On board fourth placed Garmin, Skipper Gaetan Thomas is also thinking about the tactics of rounding the southerly mark and the remaining decisions to be made as they route heads north to Sydney saying: “Zigzagging towards Tasmania for our next waypoint called ‘Mitchell’ were things tactically will be very interesting, lots of currents, an option for scoring gate and some light winds to avoid.”
Positions are tight and continue to vary with Unicef slipping to fifth place with GREAT Britain, which moved into sixth, closely crossing its path. Unicef Skipper Bob Beggs said: “The race tempo is exciting with all the yachts cross-tacking each other, one such meeting was with GREAT Britain a couple of hours ago it was good to talk with skipper Andy although he wasn’t keen to share his tactics with me as he headed south trying to reach waypoint Michell south of Tasmania before me.”
Dare To Lead has enjoyed another fast night towards Tasmania moving up to seventh position and managing to keep PSP Logistics, currently ninth, and Liverpool 2018, tenth, at bay. Skipper Dale Smyth said: “Another good fast night towards Tasmania, still trying to decide which gybe is best.
“We hoisted our spinnaker this morning as we are having a little tussle with Liverpool 2018 and had a couple of fast hours. We eventually ran out of space with our ice limit of 45 degrees south and had to gybe north once more.”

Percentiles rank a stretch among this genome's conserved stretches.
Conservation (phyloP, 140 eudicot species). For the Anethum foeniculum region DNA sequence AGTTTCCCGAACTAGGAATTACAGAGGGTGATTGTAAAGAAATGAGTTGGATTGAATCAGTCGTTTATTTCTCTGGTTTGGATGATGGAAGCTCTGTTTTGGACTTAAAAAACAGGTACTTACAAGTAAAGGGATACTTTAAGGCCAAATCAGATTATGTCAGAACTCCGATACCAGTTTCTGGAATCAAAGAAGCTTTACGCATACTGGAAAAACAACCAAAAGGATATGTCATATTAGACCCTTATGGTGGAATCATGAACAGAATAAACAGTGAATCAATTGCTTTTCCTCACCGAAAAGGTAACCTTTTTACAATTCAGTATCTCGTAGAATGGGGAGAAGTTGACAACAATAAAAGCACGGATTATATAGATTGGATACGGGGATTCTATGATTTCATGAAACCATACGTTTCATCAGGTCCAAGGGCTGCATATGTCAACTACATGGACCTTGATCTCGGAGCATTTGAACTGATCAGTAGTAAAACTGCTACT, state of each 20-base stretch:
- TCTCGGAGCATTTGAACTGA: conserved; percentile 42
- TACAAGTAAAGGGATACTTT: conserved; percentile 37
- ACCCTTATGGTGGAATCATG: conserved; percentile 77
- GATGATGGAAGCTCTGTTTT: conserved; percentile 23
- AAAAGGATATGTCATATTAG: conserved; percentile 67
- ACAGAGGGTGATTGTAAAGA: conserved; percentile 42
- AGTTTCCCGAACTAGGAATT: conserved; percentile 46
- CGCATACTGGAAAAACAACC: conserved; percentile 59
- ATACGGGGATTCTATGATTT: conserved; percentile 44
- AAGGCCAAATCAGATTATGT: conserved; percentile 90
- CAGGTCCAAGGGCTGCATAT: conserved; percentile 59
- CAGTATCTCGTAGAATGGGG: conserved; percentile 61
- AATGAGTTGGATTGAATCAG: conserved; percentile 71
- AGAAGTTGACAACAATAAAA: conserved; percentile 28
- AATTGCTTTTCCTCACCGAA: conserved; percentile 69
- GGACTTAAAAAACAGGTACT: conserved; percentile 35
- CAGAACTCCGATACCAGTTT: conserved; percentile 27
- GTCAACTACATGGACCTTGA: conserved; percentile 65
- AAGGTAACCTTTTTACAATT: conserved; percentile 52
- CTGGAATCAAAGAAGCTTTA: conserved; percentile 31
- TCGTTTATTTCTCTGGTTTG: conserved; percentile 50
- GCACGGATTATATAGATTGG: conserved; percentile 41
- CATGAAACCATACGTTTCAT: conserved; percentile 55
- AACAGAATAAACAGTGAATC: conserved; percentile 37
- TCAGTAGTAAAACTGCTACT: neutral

PSP Logistics has also been enjoying the fast spinnaker sailing conditions benefiting from a wind shift which, for skipper Matt Mitchell, came as a relief as it meant that PSP Logistics could now point exactly where he wants to go: “We continue to chip away the miles to the guys ahead and we are starting to make good gains…finally!
“With just over 24 hours to the corner it really feels like the fleet has bunched up again meaning it’s still wide open for the section up to Sydney.”
After a tough night with strong gusting winds, HotelPlanner.com choose a more northerly route to avoid some of the strongest winds but in turn sacrificed some leaderboard positions slipping from sixth to eighth place. However, Skipper Conall Morrison is hopeful that the team today will have good conditions and nice speeds back under spinnaker.